In a third aspect, a connection block assembly is disclosed. The connection block assembly includes a connection block mounting frame. The connection block mounting frame includes a block mounting interface on a front end of the connection block mounting frame including a plurality of block mounting locations, each of the block mounting locations configured to receive a connection block. The connection block mounting frame also includes a mounting surface on a back side of the connection block mounting frame and including a plurality of mounting locations and a plurality of cable routing openings. The connection block mounting frame also includes a second surface on a back side of the connection block mounting frame and offset from the mounting surface toward the front end of the connection block mounting frame and forming a cable routing path along the back side and external to the connection block mounting frame. The connection block assembly further includes a plurality of connection blocks mounted to connection block mounting frame at each of the plurality of block mounting locations, each of the plurality of connection blocks including a linear array of wired pair connection locations.

In a fourth aspect, a method of connecting a jumper to a cross-connect panel is disclosed. The method includes connecting a first end of a jumper to a connection location on a connection block, routing the jumper through at least one cableway positioned between a panel surface and a rear offset surface of a connection block mounting frame, and connecting a second end of the jumper to a second connection location on a second connection block.

BRIEF DESCRIPTION OF THE DRAWINGS

FIG. 1 is a front plan view of a connection block assembly mounted on a connection block mounting frame, according to a possible embodiment of the present disclosure;

FIG. 2 is a rear plan view of the connection block assembly of FIG. 1;

FIG. 3 is a side plan view of the connection block assembly of FIG. 1, with example schematic wiring depicted;

FIG. 4 is a front perspective view of a mounting frame useable in the connection block assembly of FIG. 1;

FIG. 5 is a rear perspective view of the mounting frame of FIG. 4;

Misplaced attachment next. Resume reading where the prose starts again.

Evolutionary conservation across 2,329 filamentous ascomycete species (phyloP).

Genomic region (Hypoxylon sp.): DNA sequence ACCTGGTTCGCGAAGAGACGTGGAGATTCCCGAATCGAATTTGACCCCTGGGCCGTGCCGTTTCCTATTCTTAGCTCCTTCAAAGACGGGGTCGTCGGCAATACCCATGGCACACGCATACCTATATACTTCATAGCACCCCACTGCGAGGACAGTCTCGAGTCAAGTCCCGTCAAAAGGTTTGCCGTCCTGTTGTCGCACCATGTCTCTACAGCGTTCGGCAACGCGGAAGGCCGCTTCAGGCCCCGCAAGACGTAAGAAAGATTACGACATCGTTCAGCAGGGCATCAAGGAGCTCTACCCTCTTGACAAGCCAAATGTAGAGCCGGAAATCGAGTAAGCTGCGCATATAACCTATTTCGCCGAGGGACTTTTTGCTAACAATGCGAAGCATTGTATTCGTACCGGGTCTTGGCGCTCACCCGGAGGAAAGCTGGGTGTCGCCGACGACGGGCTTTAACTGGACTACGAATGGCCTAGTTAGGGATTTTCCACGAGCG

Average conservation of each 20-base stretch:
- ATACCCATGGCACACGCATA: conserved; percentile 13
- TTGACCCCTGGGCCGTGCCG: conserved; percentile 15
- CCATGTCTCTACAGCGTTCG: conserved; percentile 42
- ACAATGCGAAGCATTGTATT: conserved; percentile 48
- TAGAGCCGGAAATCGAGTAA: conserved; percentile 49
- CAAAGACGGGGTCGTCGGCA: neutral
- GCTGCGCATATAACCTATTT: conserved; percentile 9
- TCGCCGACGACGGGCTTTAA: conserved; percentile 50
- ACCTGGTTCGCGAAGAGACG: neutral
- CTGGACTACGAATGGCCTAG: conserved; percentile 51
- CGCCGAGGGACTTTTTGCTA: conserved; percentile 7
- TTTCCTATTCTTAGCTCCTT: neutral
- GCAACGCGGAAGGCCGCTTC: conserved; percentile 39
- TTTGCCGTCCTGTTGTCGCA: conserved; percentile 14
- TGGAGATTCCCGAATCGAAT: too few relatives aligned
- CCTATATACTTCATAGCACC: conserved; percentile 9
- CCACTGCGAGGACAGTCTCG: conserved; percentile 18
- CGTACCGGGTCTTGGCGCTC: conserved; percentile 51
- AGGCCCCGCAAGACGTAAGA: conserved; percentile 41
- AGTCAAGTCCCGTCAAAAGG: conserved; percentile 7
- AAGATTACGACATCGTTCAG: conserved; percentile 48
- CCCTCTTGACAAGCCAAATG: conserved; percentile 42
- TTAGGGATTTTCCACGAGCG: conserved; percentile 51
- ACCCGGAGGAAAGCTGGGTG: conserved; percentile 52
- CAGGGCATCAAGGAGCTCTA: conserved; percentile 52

FIG. 6 is a front plan view of the mounting frame of FIG. 4;

FIG. 7 is a side plan view of the mounting frame of FIG. 4;

FIG. 8 is a top plan view of the mounting frame of FIG. 4;

FIG. 9 is a front perspective view of a cross-connect panel including connection block assemblies mounted thereon, according to an embodiment of the present disclosure;

FIG. 10 is a rear perspective view of the cross-connect panel of FIG. 9;

FIG. 11 is a front plan view of the cross-connect panel of FIG. 9 including example jumpers installed thereon;

FIG. 12 is a side plan view of the cross-connect panel of FIG. 9;

FIG. 13 is a top plan view of the cross-connect panel of FIG. 9;

FIG. 14 is a front plan view of a cross-connect panel assembly using cross-connect panels as shown in FIG. 9;

FIG. 15 is a side plan view of the cross-connect panel assembly of FIG. 14;

FIG. 16 is a front perspective view of a cross-connect panel including connection block array assemblies mounted thereon, according to a further embodiment of the present disclosure;

FIG. 17 is a front plan view of the cross-connect panel of FIG. 16;

FIG. 18 is a side plan view of the cross-connect panel of FIG. 16;

FIG. 19 is a top plan view of the cross-connect panel of FIG. 16; and

FIG. 20 is a front plan view of a cross-connect panel assembly using cross-connect panels as shown in FIG. 16.

DETAILED DESCRIPTION

Referring to FIGS. 1-8, a connection block assembly 10 is shown, which is useable to implement aspects of the present disclosure. The connection block assembly 10 generally provides a tightly-arranged array of connection blocks 12, useable within a cross-connect panel or other type of connection panel.

The connection block assembly 10 includes a plurality of connection blocks 12 mounted on a mounting frame 14. The assembly 10, as formed, has a top side 16, bottom side 18, front 20, and back side 22. The connection blocks 12 each mount on the front 20 of the assembly 10, and extend in a generally linear array from the top side 16 to the bottom side 18 of the assembly.